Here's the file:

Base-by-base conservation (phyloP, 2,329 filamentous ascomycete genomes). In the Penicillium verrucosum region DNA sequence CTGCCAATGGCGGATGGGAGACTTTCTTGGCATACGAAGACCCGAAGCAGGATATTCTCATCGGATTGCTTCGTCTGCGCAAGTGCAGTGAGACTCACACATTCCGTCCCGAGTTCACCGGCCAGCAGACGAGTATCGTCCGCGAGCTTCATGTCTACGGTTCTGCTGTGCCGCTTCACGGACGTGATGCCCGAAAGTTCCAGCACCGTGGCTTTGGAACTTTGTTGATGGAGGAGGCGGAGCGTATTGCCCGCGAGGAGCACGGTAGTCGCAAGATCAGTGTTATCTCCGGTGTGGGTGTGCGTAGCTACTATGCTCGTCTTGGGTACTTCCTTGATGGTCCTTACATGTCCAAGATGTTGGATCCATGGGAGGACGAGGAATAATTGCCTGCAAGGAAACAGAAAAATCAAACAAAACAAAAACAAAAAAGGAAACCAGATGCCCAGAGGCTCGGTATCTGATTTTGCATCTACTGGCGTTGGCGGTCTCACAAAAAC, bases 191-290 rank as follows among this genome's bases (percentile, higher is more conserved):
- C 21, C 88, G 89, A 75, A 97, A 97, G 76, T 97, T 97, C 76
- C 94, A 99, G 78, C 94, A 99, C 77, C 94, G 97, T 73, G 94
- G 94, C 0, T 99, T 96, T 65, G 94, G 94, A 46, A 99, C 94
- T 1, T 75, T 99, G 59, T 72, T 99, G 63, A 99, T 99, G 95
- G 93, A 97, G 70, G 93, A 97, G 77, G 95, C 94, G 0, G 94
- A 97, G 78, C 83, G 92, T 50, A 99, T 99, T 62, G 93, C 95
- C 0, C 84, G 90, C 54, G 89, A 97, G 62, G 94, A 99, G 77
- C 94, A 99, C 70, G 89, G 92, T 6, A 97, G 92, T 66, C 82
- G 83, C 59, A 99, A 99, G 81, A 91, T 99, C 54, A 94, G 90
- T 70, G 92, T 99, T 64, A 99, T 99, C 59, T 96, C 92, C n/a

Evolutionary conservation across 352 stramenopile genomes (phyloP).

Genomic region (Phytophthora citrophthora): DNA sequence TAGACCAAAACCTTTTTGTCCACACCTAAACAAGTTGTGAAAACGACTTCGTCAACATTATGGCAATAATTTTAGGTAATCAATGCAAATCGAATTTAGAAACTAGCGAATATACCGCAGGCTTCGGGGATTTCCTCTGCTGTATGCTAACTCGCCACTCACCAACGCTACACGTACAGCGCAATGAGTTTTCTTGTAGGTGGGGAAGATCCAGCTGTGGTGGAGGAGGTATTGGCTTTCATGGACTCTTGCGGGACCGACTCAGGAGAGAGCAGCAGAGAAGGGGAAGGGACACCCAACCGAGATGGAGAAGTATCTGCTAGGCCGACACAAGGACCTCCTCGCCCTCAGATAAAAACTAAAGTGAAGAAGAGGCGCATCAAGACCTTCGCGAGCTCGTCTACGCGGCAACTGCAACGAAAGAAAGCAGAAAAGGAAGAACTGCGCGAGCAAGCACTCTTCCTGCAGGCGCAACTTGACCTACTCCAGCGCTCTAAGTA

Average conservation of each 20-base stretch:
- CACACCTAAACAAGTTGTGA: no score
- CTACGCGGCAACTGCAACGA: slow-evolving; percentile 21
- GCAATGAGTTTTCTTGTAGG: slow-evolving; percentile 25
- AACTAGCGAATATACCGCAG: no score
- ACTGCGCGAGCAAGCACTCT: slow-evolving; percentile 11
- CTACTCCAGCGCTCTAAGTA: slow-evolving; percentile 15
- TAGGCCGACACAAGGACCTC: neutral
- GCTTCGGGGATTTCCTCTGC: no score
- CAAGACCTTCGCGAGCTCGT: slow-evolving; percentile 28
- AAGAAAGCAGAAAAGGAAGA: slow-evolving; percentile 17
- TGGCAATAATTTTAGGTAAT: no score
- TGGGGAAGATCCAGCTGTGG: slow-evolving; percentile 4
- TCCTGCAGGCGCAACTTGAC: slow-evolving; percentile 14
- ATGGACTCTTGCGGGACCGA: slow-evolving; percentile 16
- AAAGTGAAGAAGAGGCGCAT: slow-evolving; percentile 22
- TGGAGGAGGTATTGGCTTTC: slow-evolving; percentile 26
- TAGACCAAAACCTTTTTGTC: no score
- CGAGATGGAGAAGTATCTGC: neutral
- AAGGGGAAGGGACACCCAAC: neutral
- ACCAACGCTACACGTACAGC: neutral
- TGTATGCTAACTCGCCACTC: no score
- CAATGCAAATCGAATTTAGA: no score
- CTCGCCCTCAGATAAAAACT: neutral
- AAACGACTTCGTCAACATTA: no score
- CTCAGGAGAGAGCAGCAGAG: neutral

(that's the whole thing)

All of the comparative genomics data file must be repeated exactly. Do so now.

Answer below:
Base-by-base conservation (phyloP, 2,329 filamentous ascomycete genomes). In the Penicillium verrucosum region DNA sequence CTGCCAATGGCGGATGGGAGACTTTCTTGGCATACGAAGACCCGAAGCAGGATATTCTCATCGGATTGCTTCGTCTGCGCAAGTGCAGTGAGACTCACACATTCCGTCCCGAGTTCACCGGCCAGCAGACGAGTATCGTCCGCGAGCTTCATGTCTACGGTTCTGCTGTGCCGCTTCACGGACGTGATGCCCGAAAGTTCCAGCACCGTGGCTTTGGAACTTTGTTGATGGAGGAGGCGGAGCGTATTGCCCGCGAGGAGCACGGTAGTCGCAAGATCAGTGTTATCTCCGGTGTGGGTGTGCGTAGCTACTATGCTCGTCTTGGGTACTTCCTTGATGGTCCTTACATGTCCAAGATGTTGGATCCATGGGAGGACGAGGAATAATTGCCTGCAAGGAAACAGAAAAATCAAACAAAACAAAAACAAAAAAGGAAACCAGATGCCCAGAGGCTCGGTATCTGATTTTGCATCTACTGGCGTTGGCGGTCTCACAAAAAC, bases 191-290 rank as follows among this genome's bases (percentile, higher is more conserved):
- C 21, C 88, G 89, A 75, A 97, A 97, G 76, T 97, T 97, C 76
- C 94, A 99, G 78, C 94, A 99, C 77, C 94, G 97, T 73, G 94
- G 94, C 0, T 99, T 96, T 65, G 94, G 94, A 46, A 99, C 94
- T 1, T 75, T 99, G 59, T 72, T 99, G 63, A 99, T 99, G 95
- G 93, A 97, G 70, G 93, A 97, G 77, G 95, C 94, G 0, G 94
- A 97, G 78, C 83, G 92, T 50, A 99, T 99, T 62, G 93, C 95
- C 0, C 84, G 90, C 54, G 89, A 97, G 62, G 94, A 99, G 77
- C 94, A 99, C 70, G 89, G 92, T 6, A 97, G 92, T 66, C 82
- G 83, C 59, A 99, A 99, G 81, A 91, T 99, C 54, A 94, G 90
- T 70, G 92, T 99, T 64, A 99, T 99, C 59, T 96, C 92, C n/a

Evolutionary conservation across 352 stramenopile genomes (phyloP).

Genomic region (Phytophthora citrophthora): DNA sequence TAGACCAAAACCTTTTTGTCCACACCTAAACAAGTTGTGAAAACGACTTCGTCAACATTATGGCAATAATTTTAGGTAATCAATGCAAATCGAATTTAGAAACTAGCGAATATACCGCAGGCTTCGGGGATTTCCTCTGCTGTATGCTAACTCGCCACTCACCAACGCTACACGTACAGCGCAATGAGTTTTCTTGTAGGTGGGGAAGATCCAGCTGTGGTGGAGGAGGTATTGGCTTTCATGGACTCTTGCGGGACCGACTCAGGAGAGAGCAGCAGAGAAGGGGAAGGGACACCCAACCGAGATGGAGAAGTATCTGCTAGGCCGACACAAGGACCTCCTCGCCCTCAGATAAAAACTAAAGTGAAGAAGAGGCGCATCAAGACCTTCGCGAGCTCGTCTACGCGGCAACTGCAACGAAAGAAAGCAGAAAAGGAAGAACTGCGCGAGCAAGCACTCTTCCTGCAGGCGCAACTTGACCTACTCCAGCGCTCTAAGTA

Average conservation of each 20-base stretch:
- CACACCTAAACAAGTTGTGA: no score
- CTACGCGGCAACTGCAACGA: slow-evolving; percentile 21
- GCAATGAGTTTTCTTGTAGG: slow-evolving; percentile 25
- AACTAGCGAATATACCGCAG: no score
- ACTGCGCGAGCAAGCACTCT: slow-evolving; percentile 11
- CTACTCCAGCGCTCTAAGTA: slow-evolving; percentile 15
- TAGGCCGACACAAGGACCTC: neutral
- GCTTCGGGGATTTCCTCTGC: no score
- CAAGACCTTCGCGAGCTCGT: slow-evolving; percentile 28
- AAGAAAGCAGAAAAGGAAGA: slow-evolving; percentile 17
- TGGCAATAATTTTAGGTAAT: no score
- TGGGGAAGATCCAGCTGTGG: slow-evolving; percentile 4
- TCCTGCAGGCGCAACTTGAC: slow-evolving; percentile 14
- ATGGACTCTTGCGGGACCGA: slow-evolving; percentile 16
- AAAGTGAAGAAGAGGCGCAT: slow-evolving; percentile 22
- TGGAGGAGGTATTGGCTTTC: slow-evolving; percentile 26
- TAGACCAAAACCTTTTTGTC: no score
- CGAGATGGAGAAGTATCTGC: neutral
- AAGGGGAAGGGACACCCAAC: neutral
- ACCAACGCTACACGTACAGC: neutral
- TGTATGCTAACTCGCCACTC: no score
- CAATGCAAATCGAATTTAGA: no score
- CTCGCCCTCAGATAAAAACT: neutral
- AAACGACTTCGTCAACATTA: no score
- CTCAGGAGAGAGCAGCAGAG: neutral